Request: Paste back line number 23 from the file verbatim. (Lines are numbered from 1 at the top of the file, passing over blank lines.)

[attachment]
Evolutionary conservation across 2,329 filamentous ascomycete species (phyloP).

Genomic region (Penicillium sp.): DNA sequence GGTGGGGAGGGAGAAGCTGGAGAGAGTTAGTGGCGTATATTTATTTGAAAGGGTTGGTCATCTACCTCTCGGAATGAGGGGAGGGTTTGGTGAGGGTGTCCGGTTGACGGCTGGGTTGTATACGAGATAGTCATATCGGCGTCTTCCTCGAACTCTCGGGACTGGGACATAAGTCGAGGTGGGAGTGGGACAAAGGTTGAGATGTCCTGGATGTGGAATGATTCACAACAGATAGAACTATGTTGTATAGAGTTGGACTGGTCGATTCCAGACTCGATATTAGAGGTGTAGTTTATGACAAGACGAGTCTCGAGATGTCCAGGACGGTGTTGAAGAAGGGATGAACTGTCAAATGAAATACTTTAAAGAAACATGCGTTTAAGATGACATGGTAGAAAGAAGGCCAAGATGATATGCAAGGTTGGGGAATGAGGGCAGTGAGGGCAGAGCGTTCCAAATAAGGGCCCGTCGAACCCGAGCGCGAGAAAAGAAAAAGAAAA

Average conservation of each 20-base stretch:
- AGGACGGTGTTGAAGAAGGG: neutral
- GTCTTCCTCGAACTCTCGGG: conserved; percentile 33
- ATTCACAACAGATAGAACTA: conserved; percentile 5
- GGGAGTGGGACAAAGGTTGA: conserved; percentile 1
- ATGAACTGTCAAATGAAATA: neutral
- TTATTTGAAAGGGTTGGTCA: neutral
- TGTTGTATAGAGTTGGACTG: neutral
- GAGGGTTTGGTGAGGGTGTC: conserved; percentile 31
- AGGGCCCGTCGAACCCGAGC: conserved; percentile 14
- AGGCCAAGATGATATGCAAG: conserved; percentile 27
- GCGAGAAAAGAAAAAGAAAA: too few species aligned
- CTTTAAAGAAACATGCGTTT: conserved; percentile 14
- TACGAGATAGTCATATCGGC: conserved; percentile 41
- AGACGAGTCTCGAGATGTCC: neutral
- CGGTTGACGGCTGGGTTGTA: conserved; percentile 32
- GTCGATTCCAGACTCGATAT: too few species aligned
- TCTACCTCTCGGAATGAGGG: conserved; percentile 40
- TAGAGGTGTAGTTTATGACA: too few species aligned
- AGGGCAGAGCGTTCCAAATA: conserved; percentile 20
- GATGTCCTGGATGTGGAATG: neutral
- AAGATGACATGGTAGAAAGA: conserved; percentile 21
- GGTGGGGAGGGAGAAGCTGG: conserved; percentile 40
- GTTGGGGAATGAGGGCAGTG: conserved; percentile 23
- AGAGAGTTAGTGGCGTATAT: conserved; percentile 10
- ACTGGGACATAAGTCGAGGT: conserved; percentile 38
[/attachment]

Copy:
- GATGTCCTGGATGTGGAATG: neutral